HOUSTON (WBTV) - Christine Sperow, my co-anchor on the WBTV Morning News, asked me earlier today if I thought Hurricane Harvey would be a "greater disaster" than Katrina or Sandy.
My answer was yes, but I'm not 100% sure.
Her question got me thinking, there are so many ways to classify and rank disasters. Are we talking about fatalities? Insured losses? Economic impact?
Out of the top 10 deadliest natural disasters in US history, Hurricane Katrina in 2005 only ranks as number 7 - and the only one after 1950 – with approximately 1,800 fatalities directly related to the storm.
Arguably, the flooding due to the failure of the New Orleans levee system was at least partially a man-made disaster, so it can be debated that the actual loss of life directly related to Hurricane Katrina was far less, but that's a blog for another day.
Until Harvey's flood waters recede – and who knows exactly when that will occur – an exact death toll can't accurately be considered, but by nearly every other measure, Hurricane Harvey may indeed go down in the books as the worst and maybe costliest American natural disaster of all-time.
Here's what we do know: there are several reliable reports of more than 40 inches of rain thus far in the Houston metro area and there could easily be another 10 to 20 inches of rain in the region through midweek.
With such a forecast, area rivers are not expected to crest until Wednesday or even Thursday, so the worst may, in fact, be yet to come. Sadly, only 15% of the homes in Harris County, home to Houston, are covered by flood insurance.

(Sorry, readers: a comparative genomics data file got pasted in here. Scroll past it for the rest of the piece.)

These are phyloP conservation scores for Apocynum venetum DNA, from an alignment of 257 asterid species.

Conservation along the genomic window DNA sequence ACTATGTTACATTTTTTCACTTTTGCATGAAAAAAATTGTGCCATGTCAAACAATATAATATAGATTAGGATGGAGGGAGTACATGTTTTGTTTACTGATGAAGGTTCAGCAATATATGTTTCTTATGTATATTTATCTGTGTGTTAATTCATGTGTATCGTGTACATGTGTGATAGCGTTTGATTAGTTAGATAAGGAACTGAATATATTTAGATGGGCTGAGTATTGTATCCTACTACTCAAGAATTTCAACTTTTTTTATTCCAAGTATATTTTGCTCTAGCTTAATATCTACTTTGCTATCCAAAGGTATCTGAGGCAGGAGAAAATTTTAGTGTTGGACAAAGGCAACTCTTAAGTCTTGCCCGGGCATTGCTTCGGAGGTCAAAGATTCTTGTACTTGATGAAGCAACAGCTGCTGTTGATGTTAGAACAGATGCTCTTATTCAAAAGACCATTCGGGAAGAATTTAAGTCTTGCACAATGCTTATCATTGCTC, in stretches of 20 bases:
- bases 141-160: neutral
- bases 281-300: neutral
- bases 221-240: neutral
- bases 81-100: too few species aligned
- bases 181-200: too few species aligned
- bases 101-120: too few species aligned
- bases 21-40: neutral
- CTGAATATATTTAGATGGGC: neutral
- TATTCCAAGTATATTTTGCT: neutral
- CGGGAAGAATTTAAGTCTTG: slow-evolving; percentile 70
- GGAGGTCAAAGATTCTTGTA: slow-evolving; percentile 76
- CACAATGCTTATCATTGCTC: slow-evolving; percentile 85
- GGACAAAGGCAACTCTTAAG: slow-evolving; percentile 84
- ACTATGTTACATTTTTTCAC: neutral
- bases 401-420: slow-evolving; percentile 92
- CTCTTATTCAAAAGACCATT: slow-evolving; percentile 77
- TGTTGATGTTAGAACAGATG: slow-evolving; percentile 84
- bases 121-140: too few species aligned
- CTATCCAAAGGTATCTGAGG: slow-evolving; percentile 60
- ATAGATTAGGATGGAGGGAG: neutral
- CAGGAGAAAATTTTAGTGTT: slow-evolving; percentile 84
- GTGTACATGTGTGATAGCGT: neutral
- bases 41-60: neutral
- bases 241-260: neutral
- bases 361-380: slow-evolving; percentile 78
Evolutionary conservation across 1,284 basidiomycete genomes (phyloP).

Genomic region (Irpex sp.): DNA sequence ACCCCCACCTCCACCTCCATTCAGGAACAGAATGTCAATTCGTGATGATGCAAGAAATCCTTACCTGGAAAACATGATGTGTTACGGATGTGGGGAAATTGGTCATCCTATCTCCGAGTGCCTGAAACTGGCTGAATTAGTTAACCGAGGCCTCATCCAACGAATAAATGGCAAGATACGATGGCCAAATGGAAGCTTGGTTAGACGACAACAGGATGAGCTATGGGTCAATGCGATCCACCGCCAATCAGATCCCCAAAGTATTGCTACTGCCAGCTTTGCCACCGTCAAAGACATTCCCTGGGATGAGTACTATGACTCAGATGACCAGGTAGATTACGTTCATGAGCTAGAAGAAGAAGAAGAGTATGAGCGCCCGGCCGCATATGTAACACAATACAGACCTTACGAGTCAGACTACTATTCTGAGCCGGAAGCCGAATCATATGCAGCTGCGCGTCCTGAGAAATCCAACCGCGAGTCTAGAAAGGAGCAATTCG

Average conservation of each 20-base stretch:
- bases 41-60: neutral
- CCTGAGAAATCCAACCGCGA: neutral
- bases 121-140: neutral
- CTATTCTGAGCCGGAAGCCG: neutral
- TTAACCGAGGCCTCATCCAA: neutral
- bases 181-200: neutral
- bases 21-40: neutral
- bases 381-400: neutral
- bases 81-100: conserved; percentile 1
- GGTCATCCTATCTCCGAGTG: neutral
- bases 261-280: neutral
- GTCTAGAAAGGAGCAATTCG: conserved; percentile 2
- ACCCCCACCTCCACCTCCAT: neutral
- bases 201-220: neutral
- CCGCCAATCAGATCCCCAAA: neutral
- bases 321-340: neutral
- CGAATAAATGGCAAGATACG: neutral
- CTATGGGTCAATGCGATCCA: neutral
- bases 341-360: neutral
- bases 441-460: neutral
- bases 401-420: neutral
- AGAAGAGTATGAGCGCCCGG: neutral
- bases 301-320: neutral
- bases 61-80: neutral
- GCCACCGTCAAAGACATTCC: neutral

We also know that part of the reason this will likely be the costliest natural disasters in our nation's history is the sheer expanse of land now under water. Houston is not south Dade County Florida, the relatively small area south of Miami devastated by Hurricane Andrew and it's not New Orleans, a much smaller city by comparison.
Houston is the 4th largest US metro area with 7 million residents, 2.3 million within the city limits. A vast area of 50 counties in Texas and Louisiana are under water, without power and shut down for the foreseeable future.
The Houston area is a major transportation hub and home to the nation's energy industry and its 2nd busiest port, so the industry will take a major hit – with far reaching implications.
In terms of insured losses, Katrina ranks as the costliest storm in US history, coming at a staggering $160 billion. By comparison, the New York metropolitan area "only" suffered $70 billion in losses attributed to Superstorm Sandy. Only time will tell if Hurricane Harvey finds itself up near the top of that list.
- Meteorologist Al Conklin